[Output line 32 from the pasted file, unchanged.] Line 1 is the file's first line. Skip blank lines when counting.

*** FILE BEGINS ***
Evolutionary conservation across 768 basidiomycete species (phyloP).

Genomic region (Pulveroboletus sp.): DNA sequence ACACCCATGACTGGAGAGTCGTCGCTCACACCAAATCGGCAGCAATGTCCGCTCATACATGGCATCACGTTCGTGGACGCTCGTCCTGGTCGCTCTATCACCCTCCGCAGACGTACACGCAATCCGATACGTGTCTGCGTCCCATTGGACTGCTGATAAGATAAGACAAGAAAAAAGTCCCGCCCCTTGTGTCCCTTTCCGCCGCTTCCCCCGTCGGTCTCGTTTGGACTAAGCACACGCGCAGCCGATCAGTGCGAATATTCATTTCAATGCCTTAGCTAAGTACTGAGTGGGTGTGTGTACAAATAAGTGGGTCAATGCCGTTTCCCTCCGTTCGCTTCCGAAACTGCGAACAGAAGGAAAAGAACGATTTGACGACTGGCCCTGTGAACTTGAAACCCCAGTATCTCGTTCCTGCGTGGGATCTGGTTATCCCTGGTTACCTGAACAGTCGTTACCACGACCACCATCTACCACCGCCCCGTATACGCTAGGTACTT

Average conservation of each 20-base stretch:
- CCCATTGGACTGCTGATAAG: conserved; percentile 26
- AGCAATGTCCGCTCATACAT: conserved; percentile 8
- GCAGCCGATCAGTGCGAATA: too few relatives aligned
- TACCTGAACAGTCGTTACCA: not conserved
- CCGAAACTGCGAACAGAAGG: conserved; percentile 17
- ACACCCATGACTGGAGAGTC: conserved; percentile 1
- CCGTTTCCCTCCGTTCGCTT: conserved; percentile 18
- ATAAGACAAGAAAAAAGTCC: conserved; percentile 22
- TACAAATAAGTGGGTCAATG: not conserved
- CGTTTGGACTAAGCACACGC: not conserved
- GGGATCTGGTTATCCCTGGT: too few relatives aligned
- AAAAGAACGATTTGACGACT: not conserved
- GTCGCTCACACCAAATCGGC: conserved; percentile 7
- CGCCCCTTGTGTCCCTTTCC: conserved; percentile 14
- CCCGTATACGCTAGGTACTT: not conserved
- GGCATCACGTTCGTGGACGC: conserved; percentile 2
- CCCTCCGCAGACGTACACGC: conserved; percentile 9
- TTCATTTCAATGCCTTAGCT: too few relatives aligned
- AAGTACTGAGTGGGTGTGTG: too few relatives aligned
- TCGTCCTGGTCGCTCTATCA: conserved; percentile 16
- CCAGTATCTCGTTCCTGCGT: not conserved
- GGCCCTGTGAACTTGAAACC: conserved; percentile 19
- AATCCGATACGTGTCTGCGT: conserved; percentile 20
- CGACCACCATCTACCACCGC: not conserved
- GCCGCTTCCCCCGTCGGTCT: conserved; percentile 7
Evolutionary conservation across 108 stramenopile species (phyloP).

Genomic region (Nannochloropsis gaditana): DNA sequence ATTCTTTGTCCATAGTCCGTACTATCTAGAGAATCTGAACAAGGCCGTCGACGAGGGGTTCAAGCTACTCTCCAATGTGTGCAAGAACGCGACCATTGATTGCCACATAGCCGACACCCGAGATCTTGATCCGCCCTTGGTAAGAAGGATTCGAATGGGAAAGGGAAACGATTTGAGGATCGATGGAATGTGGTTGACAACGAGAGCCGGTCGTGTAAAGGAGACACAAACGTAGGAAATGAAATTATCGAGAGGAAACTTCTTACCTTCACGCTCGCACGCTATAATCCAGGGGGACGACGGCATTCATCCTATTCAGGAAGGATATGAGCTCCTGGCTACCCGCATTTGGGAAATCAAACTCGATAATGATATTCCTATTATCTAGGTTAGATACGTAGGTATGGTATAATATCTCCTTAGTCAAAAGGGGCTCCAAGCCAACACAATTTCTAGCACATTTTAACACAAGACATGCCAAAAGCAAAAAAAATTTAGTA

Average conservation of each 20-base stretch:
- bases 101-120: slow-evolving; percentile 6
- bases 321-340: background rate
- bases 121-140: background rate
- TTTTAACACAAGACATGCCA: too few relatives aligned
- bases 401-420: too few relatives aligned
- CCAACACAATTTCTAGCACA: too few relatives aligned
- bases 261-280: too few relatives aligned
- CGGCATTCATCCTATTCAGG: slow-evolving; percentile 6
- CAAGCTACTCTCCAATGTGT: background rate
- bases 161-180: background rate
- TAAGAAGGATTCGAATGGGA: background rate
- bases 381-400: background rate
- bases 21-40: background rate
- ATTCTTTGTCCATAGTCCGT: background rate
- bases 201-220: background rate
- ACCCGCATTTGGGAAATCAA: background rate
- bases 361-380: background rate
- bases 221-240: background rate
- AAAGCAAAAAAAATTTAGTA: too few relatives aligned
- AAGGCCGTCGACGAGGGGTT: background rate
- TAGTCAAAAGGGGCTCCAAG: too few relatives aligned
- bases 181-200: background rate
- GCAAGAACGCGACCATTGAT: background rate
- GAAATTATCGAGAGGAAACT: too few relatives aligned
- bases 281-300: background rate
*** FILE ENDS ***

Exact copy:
- bases 101-120: slow-evolving; percentile 6